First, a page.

The interim CEO, and more importantly, the Executive Chairman, former Textron CEO Lewis Campbell, has plenty of experience under his belt. He served for 24 years in the product, design and manufacturing departments at General Motors (GM). Also, he assumed key positions in TXT for 17 years, including the post of CEO and chairman for 10 years. When he became the CEO of TXT, the stock was hovering in the mid-$30s. However, he increased operational efficiency by consolidating manufacturing facilities, outsourcing non-core operations and speeding up the whole product development process. By the end of 2007, the stock had climbed to $70. However, he could not handle the company when the global financial meltdown hit in 2008 and therefore left TXT in 2010 when the stock had plunged to $20. He made his way to Cramer's Wall of Shame six months before he left TXT.
Therefore, the market seems to be confused about how Campbell will steer the company forward. Bears are skeptic that an experience in airplanes and helicopters (in which TXT deals) will be of no use to an engine manufacturer like NAV.
The $4 billion dollar contract to replace the Humvee, a combat vehicle, was one of the very few golden opportunities that the U.S. defense sector had to offer, especially after the state announced deep cuts in the U.S. defense budget. Ustian, in the conference call, was very optimistic that NAV would win the contract and the resulting inflow of money would help curb the earlier losses. However, NAV lost the 27 month engineering and development JLTV (Joint Light Tactical Vehicle) contract that had led to an award of $54-$67 million to the winner:
These amounts are for the contracts of development of prototypes. Therefore, NAV can still join the race for the $4 billion production contract once the development phase is over. The army has announced that the losing bidders [that include NAV, General Dynamics Corp (GD) and BAE Systems (BAESY.PK)] can proceed to build prototypes at their own cost and risk. However, NAV is silent about whether it will appeal against the government's decision or not.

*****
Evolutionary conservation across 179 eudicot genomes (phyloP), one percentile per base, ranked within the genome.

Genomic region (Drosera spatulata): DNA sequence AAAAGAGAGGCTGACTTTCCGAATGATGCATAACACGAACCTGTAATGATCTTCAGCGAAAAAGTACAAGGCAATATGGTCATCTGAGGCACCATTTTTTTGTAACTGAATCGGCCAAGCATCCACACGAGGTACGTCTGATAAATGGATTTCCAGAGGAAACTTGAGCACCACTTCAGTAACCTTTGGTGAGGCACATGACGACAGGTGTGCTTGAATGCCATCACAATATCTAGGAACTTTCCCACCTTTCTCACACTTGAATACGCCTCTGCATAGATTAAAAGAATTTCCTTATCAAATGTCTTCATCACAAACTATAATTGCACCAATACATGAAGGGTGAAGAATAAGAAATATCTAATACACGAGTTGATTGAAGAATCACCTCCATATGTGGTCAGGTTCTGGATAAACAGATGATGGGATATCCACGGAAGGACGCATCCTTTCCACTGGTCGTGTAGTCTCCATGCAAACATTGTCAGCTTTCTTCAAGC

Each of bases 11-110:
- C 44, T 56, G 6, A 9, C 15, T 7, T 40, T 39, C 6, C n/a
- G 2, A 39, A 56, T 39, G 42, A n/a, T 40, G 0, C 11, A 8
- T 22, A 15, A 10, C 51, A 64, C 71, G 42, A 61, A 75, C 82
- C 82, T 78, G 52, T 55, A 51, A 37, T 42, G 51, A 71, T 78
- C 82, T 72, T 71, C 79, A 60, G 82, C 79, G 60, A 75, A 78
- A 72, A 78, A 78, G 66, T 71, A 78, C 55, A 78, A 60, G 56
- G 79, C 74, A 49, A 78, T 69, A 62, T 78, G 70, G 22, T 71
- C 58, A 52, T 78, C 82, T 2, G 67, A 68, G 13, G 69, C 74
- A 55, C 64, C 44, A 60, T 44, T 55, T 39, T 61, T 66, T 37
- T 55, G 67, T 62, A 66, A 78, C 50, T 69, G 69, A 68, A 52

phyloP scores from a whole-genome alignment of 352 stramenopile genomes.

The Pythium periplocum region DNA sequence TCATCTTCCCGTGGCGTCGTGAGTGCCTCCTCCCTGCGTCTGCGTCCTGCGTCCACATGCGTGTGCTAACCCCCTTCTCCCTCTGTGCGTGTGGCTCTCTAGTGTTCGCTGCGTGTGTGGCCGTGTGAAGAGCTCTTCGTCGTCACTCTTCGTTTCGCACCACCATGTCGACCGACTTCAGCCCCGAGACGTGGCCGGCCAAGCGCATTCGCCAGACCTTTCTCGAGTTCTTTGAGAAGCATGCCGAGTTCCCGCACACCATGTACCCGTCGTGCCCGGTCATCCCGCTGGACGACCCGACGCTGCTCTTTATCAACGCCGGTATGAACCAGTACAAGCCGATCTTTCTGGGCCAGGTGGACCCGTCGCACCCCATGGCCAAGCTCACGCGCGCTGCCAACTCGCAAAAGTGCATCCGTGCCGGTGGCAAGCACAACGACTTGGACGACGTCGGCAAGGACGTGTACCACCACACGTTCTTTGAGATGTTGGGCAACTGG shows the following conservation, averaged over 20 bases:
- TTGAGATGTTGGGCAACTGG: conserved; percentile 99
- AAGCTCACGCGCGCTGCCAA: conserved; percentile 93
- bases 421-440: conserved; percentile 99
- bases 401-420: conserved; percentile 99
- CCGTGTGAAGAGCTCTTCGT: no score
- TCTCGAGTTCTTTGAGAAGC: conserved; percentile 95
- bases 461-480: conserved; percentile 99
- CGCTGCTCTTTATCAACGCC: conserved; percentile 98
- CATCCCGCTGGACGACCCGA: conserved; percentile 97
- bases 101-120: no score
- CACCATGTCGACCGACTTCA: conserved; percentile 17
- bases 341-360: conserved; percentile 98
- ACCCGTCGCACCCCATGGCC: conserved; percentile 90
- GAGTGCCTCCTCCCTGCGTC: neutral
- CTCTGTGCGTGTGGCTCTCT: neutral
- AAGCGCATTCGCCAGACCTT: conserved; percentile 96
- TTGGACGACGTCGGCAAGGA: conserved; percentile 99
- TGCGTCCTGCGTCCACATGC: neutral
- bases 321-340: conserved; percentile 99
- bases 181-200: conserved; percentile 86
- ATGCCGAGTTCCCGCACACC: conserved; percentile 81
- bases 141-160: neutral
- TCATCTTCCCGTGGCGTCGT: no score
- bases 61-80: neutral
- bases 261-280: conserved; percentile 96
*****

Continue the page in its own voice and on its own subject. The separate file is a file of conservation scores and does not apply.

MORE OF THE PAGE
Chinese Joint Venture
On August 22, the Chinese government approved a license for the Joint venture between NAV and JAC, which has opened massive opportunities for the former. The Chinese truck market is a huge one, and the strategic alliance will give NAV an immediate presence in the Chinese market. Construction has already started on 93,000 m(2) area for assembling and manufacturing purposes.
The stock is up 4% since the change in CEO. However, there is lot of confusion as to how the company will proceed under the directions of the new chairman. The sudden resignation of the CEO has led the market to believe that NAV may not be in a position to show profits in the fourth quarter. As far as valuations are concerned, margins are significantly below the industry average due to the discounts offered on products. Revenues are declining while losses are rising. The only positive factor is the $1 billion loan that the company has been offered recently, but bears do not think that it will last much longer, until and unless the company revisits its strategy. Investors are keenly waiting for results of the SEC probe and the magnitude of fines on the non-compliant engines. Important catalysts will be:
- Employment of a permanent CEO.
- Decision regarding the SEC inquiry and fines.
- September 3rd's earnings release
We will recommend investors to short the stock till the earnings release.
Disclosure: I have no positions in any stocks mentioned, and no plans to initiate any positions within the next 72 hours. The article has been written by Qineqt's Industrials Analyst. Qineqt is not receiving compensation for it (other than from Seeking Alpha). Qineqt has no business relationship with any company whose stock is mentioned in this article.